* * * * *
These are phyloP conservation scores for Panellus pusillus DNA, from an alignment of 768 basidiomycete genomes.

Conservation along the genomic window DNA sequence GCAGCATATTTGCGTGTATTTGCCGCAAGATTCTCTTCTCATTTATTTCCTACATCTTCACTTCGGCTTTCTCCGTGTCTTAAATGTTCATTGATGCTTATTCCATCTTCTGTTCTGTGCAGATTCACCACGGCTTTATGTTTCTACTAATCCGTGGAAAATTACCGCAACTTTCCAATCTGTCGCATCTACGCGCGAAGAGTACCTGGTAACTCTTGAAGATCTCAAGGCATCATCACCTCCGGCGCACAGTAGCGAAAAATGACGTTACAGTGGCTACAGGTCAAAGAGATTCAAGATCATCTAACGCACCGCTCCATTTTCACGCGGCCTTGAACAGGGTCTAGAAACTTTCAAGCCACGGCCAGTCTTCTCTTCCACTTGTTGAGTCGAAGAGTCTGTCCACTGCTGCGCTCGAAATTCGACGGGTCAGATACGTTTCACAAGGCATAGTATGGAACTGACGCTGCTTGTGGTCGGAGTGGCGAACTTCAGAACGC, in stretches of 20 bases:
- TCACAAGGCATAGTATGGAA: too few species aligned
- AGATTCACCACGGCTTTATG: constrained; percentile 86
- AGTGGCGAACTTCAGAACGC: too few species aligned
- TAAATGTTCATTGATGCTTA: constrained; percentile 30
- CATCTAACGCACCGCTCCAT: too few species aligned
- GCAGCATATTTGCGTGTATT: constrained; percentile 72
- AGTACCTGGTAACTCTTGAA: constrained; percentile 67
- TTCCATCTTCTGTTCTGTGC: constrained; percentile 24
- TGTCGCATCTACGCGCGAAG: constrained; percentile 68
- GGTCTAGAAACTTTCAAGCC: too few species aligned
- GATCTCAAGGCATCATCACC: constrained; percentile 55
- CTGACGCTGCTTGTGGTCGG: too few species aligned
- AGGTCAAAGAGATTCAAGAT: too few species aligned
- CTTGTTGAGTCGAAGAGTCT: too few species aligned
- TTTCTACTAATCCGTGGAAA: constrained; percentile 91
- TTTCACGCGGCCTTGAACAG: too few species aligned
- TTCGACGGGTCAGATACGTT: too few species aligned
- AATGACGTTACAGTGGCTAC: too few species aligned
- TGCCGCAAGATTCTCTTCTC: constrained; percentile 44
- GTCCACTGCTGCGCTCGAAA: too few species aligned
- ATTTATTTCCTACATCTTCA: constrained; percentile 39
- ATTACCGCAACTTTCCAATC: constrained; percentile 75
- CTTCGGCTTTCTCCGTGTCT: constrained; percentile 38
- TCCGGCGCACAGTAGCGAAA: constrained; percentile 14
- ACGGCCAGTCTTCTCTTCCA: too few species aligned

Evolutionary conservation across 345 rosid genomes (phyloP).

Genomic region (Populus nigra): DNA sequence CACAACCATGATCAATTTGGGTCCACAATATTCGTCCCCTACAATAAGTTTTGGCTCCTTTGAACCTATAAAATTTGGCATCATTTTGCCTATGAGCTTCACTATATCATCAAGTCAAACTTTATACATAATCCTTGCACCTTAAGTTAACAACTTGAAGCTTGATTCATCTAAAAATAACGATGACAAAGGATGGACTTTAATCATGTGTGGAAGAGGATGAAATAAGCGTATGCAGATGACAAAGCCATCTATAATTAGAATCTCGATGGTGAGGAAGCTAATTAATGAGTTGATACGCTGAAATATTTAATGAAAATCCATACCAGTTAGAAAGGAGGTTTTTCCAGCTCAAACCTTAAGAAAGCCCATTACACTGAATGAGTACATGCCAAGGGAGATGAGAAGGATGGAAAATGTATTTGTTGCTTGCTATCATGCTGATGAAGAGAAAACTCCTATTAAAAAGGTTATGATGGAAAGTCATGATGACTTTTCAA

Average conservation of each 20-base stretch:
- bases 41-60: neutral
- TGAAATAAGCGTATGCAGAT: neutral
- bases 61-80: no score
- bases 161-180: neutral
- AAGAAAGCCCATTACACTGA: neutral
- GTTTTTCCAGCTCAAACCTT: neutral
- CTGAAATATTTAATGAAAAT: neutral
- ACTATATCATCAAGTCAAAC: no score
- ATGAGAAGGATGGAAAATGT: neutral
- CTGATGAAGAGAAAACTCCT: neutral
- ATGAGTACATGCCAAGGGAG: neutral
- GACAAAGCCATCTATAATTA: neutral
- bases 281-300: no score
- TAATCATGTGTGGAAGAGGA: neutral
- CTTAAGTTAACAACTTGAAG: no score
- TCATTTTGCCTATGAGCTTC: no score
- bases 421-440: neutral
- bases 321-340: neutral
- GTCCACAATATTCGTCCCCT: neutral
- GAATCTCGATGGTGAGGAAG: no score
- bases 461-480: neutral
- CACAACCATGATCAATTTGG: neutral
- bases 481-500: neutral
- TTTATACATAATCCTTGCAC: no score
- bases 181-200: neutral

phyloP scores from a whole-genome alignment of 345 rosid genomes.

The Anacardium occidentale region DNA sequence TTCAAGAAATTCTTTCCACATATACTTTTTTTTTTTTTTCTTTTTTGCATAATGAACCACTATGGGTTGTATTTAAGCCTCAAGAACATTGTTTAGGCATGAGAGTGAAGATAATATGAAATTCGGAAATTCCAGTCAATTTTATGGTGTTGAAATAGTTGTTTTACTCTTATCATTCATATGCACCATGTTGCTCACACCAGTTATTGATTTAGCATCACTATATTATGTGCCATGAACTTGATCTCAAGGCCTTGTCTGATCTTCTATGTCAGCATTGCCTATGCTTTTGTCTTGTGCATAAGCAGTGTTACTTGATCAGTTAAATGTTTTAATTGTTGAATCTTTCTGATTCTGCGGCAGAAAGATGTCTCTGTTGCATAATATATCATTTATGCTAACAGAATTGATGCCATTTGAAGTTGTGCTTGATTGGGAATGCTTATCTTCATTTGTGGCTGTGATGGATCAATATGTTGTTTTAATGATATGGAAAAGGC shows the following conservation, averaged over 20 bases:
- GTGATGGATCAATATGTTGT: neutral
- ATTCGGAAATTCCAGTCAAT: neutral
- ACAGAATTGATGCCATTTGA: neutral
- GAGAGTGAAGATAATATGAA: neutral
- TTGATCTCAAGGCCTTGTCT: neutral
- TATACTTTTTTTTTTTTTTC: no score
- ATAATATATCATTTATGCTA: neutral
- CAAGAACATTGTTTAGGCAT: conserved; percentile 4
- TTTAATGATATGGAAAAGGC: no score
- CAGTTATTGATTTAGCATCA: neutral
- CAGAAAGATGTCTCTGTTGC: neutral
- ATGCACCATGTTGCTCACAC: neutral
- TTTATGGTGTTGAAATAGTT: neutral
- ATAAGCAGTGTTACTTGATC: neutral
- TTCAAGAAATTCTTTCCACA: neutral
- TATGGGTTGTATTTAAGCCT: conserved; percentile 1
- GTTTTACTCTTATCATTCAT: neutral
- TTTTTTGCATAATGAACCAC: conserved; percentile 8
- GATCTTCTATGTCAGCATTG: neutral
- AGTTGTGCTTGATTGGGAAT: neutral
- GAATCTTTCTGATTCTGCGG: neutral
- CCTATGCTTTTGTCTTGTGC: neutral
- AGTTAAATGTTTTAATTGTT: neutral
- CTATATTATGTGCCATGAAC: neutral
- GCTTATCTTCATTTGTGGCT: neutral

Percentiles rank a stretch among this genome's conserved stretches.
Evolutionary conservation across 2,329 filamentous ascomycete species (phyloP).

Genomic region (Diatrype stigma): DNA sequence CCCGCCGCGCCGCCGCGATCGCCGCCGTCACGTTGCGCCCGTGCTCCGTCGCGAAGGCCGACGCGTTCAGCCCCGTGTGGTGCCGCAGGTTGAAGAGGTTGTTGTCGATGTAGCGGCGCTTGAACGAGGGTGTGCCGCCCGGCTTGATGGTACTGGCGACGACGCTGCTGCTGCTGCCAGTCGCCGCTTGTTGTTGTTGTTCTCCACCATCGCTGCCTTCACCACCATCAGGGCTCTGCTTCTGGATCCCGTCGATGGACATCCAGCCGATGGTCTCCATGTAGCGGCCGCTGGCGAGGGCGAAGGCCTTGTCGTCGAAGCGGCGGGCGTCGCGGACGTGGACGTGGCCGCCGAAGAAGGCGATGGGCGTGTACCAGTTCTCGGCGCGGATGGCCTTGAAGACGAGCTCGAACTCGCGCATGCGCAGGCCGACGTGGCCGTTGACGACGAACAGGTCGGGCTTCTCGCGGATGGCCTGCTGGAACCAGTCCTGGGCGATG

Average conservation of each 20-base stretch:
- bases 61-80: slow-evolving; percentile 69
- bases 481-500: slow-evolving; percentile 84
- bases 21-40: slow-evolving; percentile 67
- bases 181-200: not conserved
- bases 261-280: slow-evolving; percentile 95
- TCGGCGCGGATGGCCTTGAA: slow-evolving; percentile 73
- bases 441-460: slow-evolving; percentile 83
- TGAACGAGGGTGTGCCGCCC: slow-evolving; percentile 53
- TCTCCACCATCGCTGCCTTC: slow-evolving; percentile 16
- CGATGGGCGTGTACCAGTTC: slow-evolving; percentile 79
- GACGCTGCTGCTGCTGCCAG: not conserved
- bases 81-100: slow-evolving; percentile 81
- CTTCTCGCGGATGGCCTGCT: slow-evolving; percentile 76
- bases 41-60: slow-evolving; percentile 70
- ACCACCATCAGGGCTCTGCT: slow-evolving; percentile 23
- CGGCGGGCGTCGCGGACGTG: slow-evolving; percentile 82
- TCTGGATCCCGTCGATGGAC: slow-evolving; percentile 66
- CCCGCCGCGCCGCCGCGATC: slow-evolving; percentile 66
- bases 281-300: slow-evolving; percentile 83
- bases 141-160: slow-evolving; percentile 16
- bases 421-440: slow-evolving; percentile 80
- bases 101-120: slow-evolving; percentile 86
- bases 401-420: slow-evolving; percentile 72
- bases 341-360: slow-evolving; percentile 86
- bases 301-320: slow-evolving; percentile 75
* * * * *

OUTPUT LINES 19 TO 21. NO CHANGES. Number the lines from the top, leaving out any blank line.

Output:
- TTCGACGGGTCAGATACGTT: too few species aligned
- AATGACGTTACAGTGGCTAC: too few species aligned
- TGCCGCAAGATTCTCTTCTC: constrained; percentile 44